• 63 percent of white women without college degrees (and 70 percent of white men without college degrees) voted for Trump
  • 27 percent of Americans say they never attend church; 68 percent of them voted for Democrats in 2018

And the biggest one, which has been remarkably consistent in exit polling:

  • White voters who identify as evangelical or born-again Protestants comprised 28 percent of the electorate, and 76 percent of them voted for Trump; 62% of everyone else voted for Biden

In our new party system, the Democratic coalition is based on non-white voters and highly secularized college educated whites. The Republican coalition is based on white evangelicals and whites without college degrees. Within each party, those are the demographic groups that vote in primary elections and become party activists. These two bases now define the two parties.

The fact that Republicans and Democrats disagree on social issues like abortion is hardly new.  What is new (and dangerous) is the transformation of everything into a question of values and identity, especially on the Republican side. For example, polls consistently show that Republicans, unlike Democrats and Independents, hold overwhelmingly negative views of the Black Lives Matter movement and reject the notion that America’s criminal justice system treats black people unfairly. Why? David French, in a brilliant essay, discusses the rise of “Christian nationalism” as an explanation:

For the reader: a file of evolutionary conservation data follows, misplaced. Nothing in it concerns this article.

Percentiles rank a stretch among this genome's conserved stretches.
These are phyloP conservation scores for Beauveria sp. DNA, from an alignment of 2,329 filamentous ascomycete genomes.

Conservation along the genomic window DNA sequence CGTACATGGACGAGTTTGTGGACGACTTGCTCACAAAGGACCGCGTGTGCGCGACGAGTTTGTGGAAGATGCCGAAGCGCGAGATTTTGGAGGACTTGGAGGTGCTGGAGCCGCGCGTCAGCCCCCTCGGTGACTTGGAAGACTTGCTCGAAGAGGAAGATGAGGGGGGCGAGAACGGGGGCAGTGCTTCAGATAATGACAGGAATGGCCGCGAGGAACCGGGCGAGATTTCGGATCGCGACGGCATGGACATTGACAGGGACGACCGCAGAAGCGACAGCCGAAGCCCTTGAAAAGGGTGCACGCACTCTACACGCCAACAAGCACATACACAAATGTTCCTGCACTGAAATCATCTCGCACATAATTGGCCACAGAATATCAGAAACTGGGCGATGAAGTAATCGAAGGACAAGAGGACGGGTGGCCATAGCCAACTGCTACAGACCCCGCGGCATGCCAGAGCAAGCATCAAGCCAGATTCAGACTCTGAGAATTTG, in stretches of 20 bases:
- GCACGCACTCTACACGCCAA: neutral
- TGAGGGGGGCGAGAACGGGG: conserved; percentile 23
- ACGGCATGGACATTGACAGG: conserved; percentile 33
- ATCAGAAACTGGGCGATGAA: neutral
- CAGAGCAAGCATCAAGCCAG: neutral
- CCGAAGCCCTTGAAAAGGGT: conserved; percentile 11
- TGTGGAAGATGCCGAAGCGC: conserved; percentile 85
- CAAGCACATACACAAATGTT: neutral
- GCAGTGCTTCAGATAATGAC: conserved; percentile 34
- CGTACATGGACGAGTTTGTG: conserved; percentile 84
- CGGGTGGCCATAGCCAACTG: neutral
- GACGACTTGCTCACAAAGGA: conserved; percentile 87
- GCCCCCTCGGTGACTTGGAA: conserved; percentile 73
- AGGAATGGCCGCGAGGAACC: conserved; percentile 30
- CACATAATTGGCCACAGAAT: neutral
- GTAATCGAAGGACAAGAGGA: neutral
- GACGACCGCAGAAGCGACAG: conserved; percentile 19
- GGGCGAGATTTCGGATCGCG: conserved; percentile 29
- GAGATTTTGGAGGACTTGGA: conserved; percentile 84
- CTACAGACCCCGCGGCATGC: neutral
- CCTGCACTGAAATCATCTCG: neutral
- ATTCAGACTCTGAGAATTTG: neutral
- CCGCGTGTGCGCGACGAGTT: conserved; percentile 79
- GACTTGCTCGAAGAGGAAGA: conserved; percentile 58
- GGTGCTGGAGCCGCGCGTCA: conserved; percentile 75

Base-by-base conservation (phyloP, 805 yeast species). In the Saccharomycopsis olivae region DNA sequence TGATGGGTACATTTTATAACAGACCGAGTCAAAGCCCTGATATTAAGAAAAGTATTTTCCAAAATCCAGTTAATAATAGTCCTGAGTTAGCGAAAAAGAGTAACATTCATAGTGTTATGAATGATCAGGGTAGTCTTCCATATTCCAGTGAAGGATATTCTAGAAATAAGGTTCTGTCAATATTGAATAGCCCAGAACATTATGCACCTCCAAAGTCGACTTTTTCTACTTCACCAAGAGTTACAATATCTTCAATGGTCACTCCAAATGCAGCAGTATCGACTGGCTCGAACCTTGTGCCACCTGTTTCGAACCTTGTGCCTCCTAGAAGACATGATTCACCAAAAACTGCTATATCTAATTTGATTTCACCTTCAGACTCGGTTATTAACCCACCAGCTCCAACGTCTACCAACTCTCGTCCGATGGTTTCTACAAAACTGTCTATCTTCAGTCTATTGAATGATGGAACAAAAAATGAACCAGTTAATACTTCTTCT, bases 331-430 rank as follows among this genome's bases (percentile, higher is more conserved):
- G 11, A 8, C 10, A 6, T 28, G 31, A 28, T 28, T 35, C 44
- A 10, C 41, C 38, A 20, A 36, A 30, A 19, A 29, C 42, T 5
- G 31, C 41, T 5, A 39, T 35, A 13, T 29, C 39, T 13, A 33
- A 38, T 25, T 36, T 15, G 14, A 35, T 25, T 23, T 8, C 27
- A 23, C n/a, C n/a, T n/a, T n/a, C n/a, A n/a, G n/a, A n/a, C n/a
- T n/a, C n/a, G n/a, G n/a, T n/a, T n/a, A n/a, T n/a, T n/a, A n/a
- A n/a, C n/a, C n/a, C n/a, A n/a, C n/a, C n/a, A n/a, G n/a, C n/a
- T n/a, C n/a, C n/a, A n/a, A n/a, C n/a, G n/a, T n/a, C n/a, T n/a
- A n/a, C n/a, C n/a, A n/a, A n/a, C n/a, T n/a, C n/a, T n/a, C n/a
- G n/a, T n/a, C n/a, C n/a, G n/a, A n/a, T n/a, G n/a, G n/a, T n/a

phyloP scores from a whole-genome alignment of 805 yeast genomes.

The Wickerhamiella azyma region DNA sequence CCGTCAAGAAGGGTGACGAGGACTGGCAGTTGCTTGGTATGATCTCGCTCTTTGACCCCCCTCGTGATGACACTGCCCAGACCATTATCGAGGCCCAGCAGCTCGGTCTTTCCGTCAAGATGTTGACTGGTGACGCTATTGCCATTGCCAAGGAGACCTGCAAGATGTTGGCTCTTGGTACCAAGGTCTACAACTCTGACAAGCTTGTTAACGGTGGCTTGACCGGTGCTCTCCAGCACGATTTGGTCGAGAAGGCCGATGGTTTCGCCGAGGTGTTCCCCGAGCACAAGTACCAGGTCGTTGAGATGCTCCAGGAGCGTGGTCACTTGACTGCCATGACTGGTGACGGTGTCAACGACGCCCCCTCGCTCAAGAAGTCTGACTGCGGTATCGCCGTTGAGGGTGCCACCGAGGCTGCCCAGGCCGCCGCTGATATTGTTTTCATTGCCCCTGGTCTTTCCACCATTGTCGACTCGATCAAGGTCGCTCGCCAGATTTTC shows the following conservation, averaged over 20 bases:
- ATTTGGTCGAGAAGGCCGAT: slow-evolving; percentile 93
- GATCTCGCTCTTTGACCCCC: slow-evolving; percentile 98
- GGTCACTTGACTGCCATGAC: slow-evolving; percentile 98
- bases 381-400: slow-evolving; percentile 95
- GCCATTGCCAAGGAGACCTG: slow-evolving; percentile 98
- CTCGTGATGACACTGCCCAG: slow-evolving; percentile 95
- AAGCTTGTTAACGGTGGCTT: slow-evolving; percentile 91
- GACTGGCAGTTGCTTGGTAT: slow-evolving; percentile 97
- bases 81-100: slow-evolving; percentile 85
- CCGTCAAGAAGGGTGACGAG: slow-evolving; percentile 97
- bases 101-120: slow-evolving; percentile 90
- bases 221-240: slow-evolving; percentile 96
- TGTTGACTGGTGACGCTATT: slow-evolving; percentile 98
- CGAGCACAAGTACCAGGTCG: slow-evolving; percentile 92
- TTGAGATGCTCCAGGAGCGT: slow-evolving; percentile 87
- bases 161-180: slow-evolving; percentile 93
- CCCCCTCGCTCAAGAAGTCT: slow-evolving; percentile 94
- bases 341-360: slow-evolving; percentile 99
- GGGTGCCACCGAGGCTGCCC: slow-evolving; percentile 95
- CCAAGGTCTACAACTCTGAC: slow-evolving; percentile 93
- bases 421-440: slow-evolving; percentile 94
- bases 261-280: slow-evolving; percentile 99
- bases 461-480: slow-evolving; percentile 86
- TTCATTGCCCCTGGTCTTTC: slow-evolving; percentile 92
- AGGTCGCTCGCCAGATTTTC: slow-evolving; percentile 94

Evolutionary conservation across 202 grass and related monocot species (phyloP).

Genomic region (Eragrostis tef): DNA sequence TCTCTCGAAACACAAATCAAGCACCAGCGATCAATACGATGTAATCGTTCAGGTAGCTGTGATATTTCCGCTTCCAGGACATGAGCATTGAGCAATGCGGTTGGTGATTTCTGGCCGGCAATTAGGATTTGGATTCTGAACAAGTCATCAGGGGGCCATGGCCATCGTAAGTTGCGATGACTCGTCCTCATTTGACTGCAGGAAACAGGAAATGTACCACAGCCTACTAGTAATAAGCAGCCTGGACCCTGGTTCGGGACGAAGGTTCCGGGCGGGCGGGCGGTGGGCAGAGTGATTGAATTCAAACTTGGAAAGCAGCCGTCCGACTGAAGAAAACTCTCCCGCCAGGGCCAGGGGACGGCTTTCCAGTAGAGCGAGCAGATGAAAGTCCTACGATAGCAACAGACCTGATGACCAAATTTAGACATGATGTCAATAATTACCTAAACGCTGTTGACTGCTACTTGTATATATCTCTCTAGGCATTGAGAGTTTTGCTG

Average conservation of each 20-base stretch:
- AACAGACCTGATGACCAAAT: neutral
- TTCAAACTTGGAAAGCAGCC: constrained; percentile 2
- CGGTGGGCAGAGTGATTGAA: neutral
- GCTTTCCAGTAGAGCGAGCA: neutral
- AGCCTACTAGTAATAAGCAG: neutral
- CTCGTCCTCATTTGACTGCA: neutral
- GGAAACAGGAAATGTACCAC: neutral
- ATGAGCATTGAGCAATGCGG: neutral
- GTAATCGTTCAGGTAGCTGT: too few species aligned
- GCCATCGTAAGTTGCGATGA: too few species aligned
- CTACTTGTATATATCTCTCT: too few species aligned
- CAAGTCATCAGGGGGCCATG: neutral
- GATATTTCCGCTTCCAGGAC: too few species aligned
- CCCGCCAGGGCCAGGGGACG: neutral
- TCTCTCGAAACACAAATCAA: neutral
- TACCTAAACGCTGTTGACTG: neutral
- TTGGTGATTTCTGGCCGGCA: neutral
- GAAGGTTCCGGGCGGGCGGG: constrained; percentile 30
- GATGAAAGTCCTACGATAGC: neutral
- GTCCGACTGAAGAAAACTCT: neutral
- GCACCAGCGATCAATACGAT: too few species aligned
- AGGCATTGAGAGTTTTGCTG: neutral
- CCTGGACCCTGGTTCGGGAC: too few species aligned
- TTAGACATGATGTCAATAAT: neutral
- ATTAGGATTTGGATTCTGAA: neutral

What is going on? Yes, there is some outright racism in the church. But we’re also seeing evidence of the Christian nationalism that has emerged more explicitly in the age of Trump, and Christian nationalism — because it is rooted so deeply in reverence for a particular version of the American story — will always minimize America’s historic sins and the present legacy (and reality) of American racism.

Christian nationalism will also always be alert to cultural change of all kinds (not just the sexual revolution), in part because “American culture” and “Christian culture” are experienced by all too many white Protestants as inseparable. You see signs of this in the conservative branding many of the more-religious sectors of American society (especially the rural and exurban centers of Republican power) as “real America” while huge swaths of American society, from its urban centers to its universities to many of its most successful corporations, are branded as less than fully authentic.

Moreover, in attitudes about the American founding, the American police, and the American military, you can see a defense of this nation and (some) of its institutions that runs deeper than in other American communities.

This analysis is consistent with studies done after the 2016 election. While many posited that simple economics drove the white working class to Trumpism, an analysis by the Public Religion Research Institute found that “fear of societal change, not economic pressure, motivated votes for the president among non-salaried workers without college degrees.” Together, evangelical whites and working-class whites form the alliance of cultural conservatives that now drives the Republican Party.